Home sales will drop, the housing shortage could become the worst in U.S. history, and home values will shrink in some cities. That’s the 2020 forecast from realtor.com, which holds one of the largest databases of housing statistics available.
Sales of existing homes will fall 1.8% from 2019, according to the forecast. Home prices will flatten nationally, increasing just 0.8% annually, but prices will fall in a quarter of the 100 largest metropolitan markets, including Chicago, Dallas, Las Vegas, Miami, St. Louis, Detroit and San Francisco.
It is a seemingly contrary assessment, given the current strength of the economy and of homebuyer demand, but the dynamics of this housing market are unlike any other — the result of a housing crash unlike any other.
“Real estate fundamentals remain entangled in a lattice of continuing demand, tight supply and disciplined financial underwriting,” said George Ratiu, senior economist at realtor.com. “Accordingly, 2020 will prove to be the most challenging year for buyers, not because of what they can afford but rather what they can’t find.”
CHICAGO, IL – APRIL 5: The Chicago Skyline is shown above this south side neighborhood in Chicago, Illinois. Ricki Carioti | The Washington Post | Getty Images
It’s all about supply. The inventory of homes for sale has been falling steadily for several years and is at its lowest on the lowest end of the market. That caused prices to overheat, weakening affordability. The 2020 forecast offers no relief, in fact just the opposite. As demand heats up in the spring, driven by the growing number of millennials entering the market, the supply of homes for sale could hit its lowest in history. The situation will only be exacerbated by the baby boom generation, which, according to the forecast, will have little incentive to sell, given weaker home prices.
“While millennials share many similar traits with prior generations, they have been marked by a delay in major life milestones, including starting a family and purchasing a home,” said Ratiu. “Millennials not only purchased a higher-priced first home but faced with growing families, many of them skipped the traditional starter home and moved straight to a mid-priced, trade-up home.”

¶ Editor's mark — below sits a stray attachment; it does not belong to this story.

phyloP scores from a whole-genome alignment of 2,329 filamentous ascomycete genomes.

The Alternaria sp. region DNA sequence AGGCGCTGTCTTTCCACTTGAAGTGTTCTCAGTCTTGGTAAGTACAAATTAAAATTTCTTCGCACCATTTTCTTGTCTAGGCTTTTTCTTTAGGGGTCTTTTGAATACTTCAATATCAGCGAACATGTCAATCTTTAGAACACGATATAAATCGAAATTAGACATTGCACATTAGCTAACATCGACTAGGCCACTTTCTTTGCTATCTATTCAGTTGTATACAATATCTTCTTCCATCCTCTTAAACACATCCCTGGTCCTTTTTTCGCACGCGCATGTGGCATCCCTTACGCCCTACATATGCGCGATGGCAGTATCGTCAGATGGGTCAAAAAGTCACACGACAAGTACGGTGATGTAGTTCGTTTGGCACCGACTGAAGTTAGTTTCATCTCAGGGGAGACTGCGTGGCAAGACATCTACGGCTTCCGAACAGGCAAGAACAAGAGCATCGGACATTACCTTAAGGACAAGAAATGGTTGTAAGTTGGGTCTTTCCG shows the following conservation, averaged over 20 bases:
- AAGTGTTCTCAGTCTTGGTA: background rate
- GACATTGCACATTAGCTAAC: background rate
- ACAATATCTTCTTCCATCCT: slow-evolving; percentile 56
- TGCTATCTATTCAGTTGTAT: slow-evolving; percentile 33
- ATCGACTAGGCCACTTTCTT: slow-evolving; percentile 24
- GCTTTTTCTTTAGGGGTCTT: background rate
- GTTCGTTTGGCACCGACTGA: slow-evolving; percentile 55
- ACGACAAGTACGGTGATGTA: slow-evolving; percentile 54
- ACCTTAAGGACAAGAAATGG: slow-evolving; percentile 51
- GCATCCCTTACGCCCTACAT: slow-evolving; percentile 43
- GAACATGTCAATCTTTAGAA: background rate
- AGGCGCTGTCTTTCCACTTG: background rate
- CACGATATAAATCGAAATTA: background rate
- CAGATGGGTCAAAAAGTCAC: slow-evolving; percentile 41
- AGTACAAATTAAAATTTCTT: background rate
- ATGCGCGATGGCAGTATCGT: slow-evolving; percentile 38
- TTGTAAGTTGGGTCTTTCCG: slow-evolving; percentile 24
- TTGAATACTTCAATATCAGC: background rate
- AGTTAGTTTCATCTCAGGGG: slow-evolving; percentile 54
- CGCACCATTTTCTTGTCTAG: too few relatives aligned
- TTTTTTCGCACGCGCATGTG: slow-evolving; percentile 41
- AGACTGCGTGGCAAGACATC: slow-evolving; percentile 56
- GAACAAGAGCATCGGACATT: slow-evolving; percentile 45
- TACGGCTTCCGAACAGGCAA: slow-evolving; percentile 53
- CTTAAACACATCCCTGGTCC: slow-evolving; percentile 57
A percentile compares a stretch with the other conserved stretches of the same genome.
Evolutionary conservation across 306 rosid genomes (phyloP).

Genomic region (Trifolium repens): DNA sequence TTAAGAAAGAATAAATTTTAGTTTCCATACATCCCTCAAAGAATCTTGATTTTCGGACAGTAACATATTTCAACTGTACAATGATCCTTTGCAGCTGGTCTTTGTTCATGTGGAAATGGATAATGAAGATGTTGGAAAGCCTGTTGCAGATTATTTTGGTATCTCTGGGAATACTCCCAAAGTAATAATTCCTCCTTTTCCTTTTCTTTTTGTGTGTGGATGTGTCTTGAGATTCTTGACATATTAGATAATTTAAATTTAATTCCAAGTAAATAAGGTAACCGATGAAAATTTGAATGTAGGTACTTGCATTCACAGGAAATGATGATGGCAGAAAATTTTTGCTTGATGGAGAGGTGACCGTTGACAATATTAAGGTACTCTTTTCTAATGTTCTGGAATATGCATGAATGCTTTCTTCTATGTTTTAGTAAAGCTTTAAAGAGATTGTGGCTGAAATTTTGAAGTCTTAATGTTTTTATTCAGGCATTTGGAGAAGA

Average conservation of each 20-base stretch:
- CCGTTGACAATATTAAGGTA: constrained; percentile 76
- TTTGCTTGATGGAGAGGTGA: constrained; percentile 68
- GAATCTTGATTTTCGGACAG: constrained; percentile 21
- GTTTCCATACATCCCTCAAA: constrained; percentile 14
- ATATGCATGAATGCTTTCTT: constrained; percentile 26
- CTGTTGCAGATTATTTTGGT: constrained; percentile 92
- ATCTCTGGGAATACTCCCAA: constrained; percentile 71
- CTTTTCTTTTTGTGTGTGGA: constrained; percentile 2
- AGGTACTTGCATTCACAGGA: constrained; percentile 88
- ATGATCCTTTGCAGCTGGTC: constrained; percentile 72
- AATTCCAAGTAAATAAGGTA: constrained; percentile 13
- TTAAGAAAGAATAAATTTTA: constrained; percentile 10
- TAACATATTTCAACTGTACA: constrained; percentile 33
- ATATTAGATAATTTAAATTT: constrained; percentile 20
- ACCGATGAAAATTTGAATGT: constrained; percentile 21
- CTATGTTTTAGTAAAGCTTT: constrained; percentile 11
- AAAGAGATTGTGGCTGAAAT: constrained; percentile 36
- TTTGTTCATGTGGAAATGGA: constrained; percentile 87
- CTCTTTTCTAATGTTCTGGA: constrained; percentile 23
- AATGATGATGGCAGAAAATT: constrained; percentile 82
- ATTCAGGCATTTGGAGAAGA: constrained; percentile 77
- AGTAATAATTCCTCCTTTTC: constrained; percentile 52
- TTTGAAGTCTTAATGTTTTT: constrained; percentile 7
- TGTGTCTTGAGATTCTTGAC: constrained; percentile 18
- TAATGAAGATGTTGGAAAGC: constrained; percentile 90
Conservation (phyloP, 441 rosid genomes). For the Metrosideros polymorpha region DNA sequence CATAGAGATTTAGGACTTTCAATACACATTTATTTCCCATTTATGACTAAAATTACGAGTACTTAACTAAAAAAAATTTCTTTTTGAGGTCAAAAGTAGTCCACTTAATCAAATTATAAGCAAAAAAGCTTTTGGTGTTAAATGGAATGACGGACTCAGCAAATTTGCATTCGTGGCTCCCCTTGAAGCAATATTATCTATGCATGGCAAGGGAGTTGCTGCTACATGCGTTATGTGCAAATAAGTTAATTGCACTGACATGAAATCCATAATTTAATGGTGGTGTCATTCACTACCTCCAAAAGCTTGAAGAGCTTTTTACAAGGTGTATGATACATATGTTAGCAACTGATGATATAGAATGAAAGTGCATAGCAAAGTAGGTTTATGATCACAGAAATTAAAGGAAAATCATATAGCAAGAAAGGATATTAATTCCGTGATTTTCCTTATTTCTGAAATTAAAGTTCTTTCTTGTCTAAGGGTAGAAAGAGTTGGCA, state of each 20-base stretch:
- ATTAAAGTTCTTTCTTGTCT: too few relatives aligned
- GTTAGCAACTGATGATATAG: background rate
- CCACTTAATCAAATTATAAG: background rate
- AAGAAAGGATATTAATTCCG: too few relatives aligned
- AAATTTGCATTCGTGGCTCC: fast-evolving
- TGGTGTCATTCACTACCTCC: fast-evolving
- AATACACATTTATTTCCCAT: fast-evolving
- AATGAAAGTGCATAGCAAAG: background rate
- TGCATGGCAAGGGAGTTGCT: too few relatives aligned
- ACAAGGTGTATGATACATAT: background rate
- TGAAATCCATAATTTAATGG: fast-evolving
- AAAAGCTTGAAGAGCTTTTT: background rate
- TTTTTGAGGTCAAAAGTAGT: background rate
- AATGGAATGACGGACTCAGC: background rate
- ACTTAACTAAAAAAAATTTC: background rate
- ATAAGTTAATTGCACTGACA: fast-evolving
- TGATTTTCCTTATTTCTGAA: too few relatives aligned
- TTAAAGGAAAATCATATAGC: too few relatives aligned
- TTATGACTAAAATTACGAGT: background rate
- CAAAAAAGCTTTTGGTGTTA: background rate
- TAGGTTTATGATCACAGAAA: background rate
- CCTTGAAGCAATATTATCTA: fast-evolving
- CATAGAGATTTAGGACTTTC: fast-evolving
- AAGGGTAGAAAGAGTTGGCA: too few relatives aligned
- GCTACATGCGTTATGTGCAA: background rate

That dynamic will continue in 2020 and added pressure on the middle range of the market. Millennials will dominate the housing market, accounting for 50% of all mortgages by spring, according to the forecast. Just short of 5 million millennials will turn 30, which is when many people buy their first home, and the oldest will turn 39, generally when family dynamics kick in and people move to larger homes in the suburbs.
Single-family construction will increase in 2020, up 6% annually, according to the forecast, but that will not alleviate the supply crunch. Part of that is due to the very slow recovery of the nation’s homebuilders, who began rebuilding their businesses after the historic housing crash mostly in the move-up and luxury markets.
On the bright side, builders are well-positioned to increase profits thanks to the shortage of existing homes for sale.
“We believe homebuilders are poised to enter 2020 with some of the strongest supply/demand fundamentals we’ve seen in the 10-year housing recovery to date,” Raymond James housing analyst Buck Horne wrote in an October note to investors. “Homebuyers responded convincingly to lower mortgage rates this summer, leading to a re-acceleration of home price appreciation across most markets.”
Sellers, however, have yet to meet the incremental demand with additional new supply in most markets, Horne noted.
More homeowners are staying longer, according to real estate brokerage Redfin, which analyzed Census data. The typical American homeowner has spent 13 years in their home, up from eight years in 2010, as more households are choosing to age in place.
Downtown backgrounds houses in the North West residential neghbourhood in Las Vegas, NevadaJoe Klamar | AFP | Getty Images
The supply of entry-level homes is also well below historical levels because during the foreclosure crisis, investors bought millions of distressed properties and turned them into rentals. The bulk of these properties were on the lower end of the price spectrum. The expectation was that as home prices recovered, investors would sell the homes, pocket the profits and return the housing supply to its previous level. That did not happen. The single-family rental market was so strong that investors held the homes, built large-scale, multicity service and maintenance platforms and created a new asset class for even bigger investors to fuel.
“The supply of rental properties has risen in tandem with demand, while new residential construction has lagged, placing the rental market in a good position to offer alternatives for buyers priced out of their markets,” said Ratiu. “However, the affordability challenge will continue to cast a shadow over housing in 2020, as both home prices and rents remain elevated.”